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Malwani schools protest against demolition order

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Mother Teresa High School is one of seven schools in Malad where teachers have embarked on a hunger strikeMother Teresa High School is one of seven schools in Malad where teachers have embarked on a hunger strike

Seven schools built on govt land have been served HC notices

Mumbai : Even as the first unit tests of schools are imminent in just a week’s time, dozens of private schools in the Malwani area in Malad in the western suburbs are closed, with teachers and principals on an indefinite hunger strike against the demolition notices served to the schools. The High Court had sent such notices to seven schools that are constructed on government land.

Shikshak Bharti president and legislator Kapil Patil said, “There could be another 250 schools in the city that are constructed on either civic, state government or central government land, or on some government agency’s land. According to the new verdict, technically, all 250 schools are illegal.”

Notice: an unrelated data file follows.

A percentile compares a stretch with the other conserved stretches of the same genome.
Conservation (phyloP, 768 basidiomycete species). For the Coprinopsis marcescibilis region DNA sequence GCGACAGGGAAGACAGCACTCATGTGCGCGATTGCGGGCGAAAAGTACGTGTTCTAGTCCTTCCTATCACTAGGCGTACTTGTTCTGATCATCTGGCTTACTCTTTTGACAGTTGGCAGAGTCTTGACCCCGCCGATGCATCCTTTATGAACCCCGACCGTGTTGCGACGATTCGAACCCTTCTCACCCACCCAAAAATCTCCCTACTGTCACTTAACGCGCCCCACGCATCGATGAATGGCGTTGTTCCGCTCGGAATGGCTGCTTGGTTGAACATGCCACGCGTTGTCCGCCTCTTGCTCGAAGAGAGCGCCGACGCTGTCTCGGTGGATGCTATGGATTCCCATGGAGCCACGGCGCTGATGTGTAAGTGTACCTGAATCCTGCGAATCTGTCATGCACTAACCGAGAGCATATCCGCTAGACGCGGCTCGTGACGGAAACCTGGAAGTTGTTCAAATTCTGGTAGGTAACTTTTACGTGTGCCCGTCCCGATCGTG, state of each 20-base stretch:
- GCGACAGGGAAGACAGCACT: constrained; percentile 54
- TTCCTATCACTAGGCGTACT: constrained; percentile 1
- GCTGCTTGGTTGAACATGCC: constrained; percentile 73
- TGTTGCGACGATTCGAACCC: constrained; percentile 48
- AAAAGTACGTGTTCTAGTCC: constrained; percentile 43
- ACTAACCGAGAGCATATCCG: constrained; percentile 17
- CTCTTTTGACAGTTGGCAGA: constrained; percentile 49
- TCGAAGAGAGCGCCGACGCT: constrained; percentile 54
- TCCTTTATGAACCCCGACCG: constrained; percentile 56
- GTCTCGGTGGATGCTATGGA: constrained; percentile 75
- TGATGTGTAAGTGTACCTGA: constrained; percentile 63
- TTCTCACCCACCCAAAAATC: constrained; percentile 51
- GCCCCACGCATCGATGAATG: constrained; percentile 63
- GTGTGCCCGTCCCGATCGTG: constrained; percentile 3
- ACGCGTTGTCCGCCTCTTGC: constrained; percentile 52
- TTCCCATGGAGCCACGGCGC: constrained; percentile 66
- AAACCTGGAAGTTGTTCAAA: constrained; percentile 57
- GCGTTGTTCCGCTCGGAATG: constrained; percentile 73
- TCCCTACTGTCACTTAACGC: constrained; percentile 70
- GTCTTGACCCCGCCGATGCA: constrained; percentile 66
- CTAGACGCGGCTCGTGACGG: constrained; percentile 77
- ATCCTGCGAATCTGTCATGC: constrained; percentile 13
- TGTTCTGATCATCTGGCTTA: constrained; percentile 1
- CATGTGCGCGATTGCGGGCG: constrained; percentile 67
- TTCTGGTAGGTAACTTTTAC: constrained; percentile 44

At present, seven schools in the Malwani area — Bharat Mata High School, Holy Angel High School, Ideal English High School, Mother Teresa High School, the National School, Holy Mother High School and Eliya Sarwad High School — have received demolition notices. A few dozen more schools in the same vicinity are likely to get notices soon.

While talking to FPJ, Holy Angel High School principal Simon said, “Schools have been functioning here for the past three and a half decades. Generations of students have passed out from the schools and holding offices. Before the construction, we had followed the due official process.”

BJP legislator Gopal Shetty, under whose jurisdiction the schools are, said, “An estimated 35,000 students are affected in this case. Legislator Aslam Shaikh and I had met students, parents and teachers today (Wednesday). Both of us have assured school authorities that we would stand with them in court during the next hearing on July 13. We had also requested education minister Vinod Tawde to help the schools when the matter goes to court.”

Patil said, “We are also working on legal angles to present a strong case in the court. In the first place, all schools are government-recognised. A few of them are aided and others are unaided, so technically, the schools are not illegal. The only issue is that the school buildings are illegal. The state government had already regularised all illegal shanties before 2000 and they are entitled for alternate accommodation. The same rule should be applied to these schools, too.”

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